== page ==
Meera Adya

Meera AdyaAffiliated Researcher, Former BBI Senior Director of Research and Evaluation, Ph.D., J.D.
Curriculum Vita (PDF)

Meera Adya, Ph.D., J.D., is the BBI Senior Director of Research and Evaluation and Affiliated Faculty in Psychology at Syracuse University and the Consortium for Culture and Medicine involving SUNY Upstate Medical University, Syracuse University, and Le Moyne College. Her interdisciplinary research focuses on identifying and remediating social problems through empirical exploration of the factors that affect decision-making and testing of efficacious remedies that fit within an existing legal framework. Dr. Adya earned her law degree and doctorate in social psychology from the University of Nebraska-Lincoln, which is among the foremost interdisciplinary programs in psychology and law. Using the literature of disability discrimination in employment, her research laid the foundation for a new direction in employment and disability discrimination research; findings suggest potential for discrimination based on perceived disability due to a positive family history or a positive genetic test for a disorder. Dr. Adya’s recent work at the intersection of property and psychology involved a collaboration with others to examine U.S. Supreme Court jurisprudence related to 4th Amendment search and seizure caselaw and conceptions of privacy.  While jurisprudence seems to consider privacy a unidimensional construct, our empirical research using multidimensional scaling techniques suggests privacy is more complex than that.

At BBI, Dr. Adya has continued to examine factors that impact the inclusion of people with disabilities in employment settings, particularly through the use of technology-based and other accommodations and a corporate culture of inclusion broadly.  In addition, she has examined factors, such as accessibility, that have impacted people with disabilities’ community and political participation. As Director of Research at BBI, Dr. Adya directs the research agenda and oversees BBI research activities across all offices. She works with researchers across projects to develop and implement data collection protocols, conduct data analyses, and prepare timely reports that disseminate project data and findings. Key projects include: (1) conducting a survey to examine voting patterns and political participation of people with disabilities in the 2012 elections (Principal Investigator), (2) a field-based experimental study investigating implicit attitudes evident in employer hiring decisions for the NIDRR-funded Demand-Side Employment Placement Models project (Principal Investigator); (3) a project examining workplace accommodations’ effectiveness and cost-benefit over the long-term, a sub-contract of the Workplace Accommodations RERC (Co-Principal Investigator) that involves a survey of over 2,000 employees and supervisors – over 1,200 of which were persons with disabilities; (4) the Department of Labor, ODEP-funded Disability Case Study Research Consortium on Employer Best Practices in Employing Persons with Disabilities, a project which established a paradigm for conducting business-focused case studies of the return-on-investment that accrues from the employment of persons with disability and which involved conducting several case studies (Project Director); (5) a project examining service delivery models of assistive technology, including accommodations in the workplace and their costs and benefits, to facilitate improved employment outcomes for persons with disabilities; (6) a project examining workplace policies, practices, and accommodations that support the reintegration and retention of Veterans, National Guard and Reserve members; (7) conducting employer roundtables to discuss inclusion and accommodation in the workplace for persons with disabilities through the New York Medicaid Infrastructure Grant; (8) a project examining the accessibility of America’s Job Centers (formerly One-Stops) nationwide, (9) a project examining laws, policies, and practices that support the creation and use of accessible technologies in the workplace, (10) the Disability Program Navigator – Hurricane Initiative, a project examining the role of One-Stops and their personnel in assisting citizens with disabilities to identify accessible community and workplace solutions after Hurricanes Katrina and Rita; and (11) the Community Access and Participation project examining the physical and programmatic accessibility and accommodations offered at civic sites across eight south-eastern states and their impact on community participation.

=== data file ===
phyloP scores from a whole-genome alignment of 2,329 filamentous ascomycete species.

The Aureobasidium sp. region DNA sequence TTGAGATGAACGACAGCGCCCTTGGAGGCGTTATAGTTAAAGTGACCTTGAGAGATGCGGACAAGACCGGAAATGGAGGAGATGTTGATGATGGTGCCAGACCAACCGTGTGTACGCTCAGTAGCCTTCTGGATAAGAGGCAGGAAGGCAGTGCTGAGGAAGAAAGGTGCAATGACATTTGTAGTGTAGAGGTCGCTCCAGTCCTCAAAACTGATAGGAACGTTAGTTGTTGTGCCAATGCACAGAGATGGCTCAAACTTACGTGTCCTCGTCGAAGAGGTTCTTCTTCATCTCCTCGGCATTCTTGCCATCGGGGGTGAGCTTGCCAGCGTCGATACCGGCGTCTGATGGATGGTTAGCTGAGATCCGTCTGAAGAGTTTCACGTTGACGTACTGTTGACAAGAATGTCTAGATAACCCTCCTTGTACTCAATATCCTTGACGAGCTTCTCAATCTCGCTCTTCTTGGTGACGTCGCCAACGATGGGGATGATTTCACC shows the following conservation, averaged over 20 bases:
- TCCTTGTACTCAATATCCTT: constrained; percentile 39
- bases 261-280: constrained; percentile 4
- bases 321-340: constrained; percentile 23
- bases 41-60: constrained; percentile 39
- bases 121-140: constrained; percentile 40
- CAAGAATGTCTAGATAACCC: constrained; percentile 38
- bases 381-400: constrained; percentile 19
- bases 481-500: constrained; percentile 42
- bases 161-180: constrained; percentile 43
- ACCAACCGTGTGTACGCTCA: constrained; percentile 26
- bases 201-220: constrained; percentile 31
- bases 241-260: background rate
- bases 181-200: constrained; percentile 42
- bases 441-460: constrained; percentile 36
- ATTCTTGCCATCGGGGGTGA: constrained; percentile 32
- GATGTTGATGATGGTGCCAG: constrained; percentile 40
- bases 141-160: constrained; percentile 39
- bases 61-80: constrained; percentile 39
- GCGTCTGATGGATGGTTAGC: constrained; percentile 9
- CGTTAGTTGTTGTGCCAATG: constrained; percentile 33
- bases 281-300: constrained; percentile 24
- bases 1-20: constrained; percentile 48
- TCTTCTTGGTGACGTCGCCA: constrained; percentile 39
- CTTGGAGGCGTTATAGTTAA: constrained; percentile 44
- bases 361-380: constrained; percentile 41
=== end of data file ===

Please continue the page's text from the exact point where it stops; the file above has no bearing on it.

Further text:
• Meera Adya, Peter Blanck. (2008). Judges’ Nonverbal Behavior. Brian L. Cutler, ed., Encyclopedia of Psychology and Law, SAGE Publications, 388-390.